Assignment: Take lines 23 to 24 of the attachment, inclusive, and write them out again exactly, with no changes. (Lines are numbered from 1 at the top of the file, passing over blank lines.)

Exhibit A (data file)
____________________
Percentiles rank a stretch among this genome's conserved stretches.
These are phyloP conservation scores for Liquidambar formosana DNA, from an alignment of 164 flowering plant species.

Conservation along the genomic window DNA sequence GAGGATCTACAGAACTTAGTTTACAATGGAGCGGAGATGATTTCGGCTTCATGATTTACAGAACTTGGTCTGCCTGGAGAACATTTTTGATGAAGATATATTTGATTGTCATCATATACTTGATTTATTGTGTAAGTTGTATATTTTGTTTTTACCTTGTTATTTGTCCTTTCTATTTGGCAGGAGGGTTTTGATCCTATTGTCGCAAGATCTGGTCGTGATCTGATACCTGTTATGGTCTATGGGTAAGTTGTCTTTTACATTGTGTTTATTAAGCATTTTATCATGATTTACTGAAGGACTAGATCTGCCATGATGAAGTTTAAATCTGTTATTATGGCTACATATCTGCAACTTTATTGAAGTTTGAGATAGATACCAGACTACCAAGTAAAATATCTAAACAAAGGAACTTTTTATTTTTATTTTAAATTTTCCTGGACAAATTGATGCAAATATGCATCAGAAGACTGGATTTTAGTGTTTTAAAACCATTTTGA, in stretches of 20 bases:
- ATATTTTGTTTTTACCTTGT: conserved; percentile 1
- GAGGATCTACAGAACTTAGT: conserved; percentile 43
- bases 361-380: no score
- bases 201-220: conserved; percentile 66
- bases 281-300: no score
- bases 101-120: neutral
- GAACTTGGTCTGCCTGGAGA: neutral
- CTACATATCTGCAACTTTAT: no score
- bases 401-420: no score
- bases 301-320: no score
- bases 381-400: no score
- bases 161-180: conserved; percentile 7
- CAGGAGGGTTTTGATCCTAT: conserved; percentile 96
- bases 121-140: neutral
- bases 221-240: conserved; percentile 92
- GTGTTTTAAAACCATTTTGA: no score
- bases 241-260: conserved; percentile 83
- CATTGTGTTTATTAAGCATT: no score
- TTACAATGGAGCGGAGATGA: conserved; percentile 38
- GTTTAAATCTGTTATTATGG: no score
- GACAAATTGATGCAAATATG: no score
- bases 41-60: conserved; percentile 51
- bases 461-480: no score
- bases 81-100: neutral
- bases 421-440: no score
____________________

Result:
- GTTTAAATCTGTTATTATGG: no score
- GACAAATTGATGCAAATATG: no score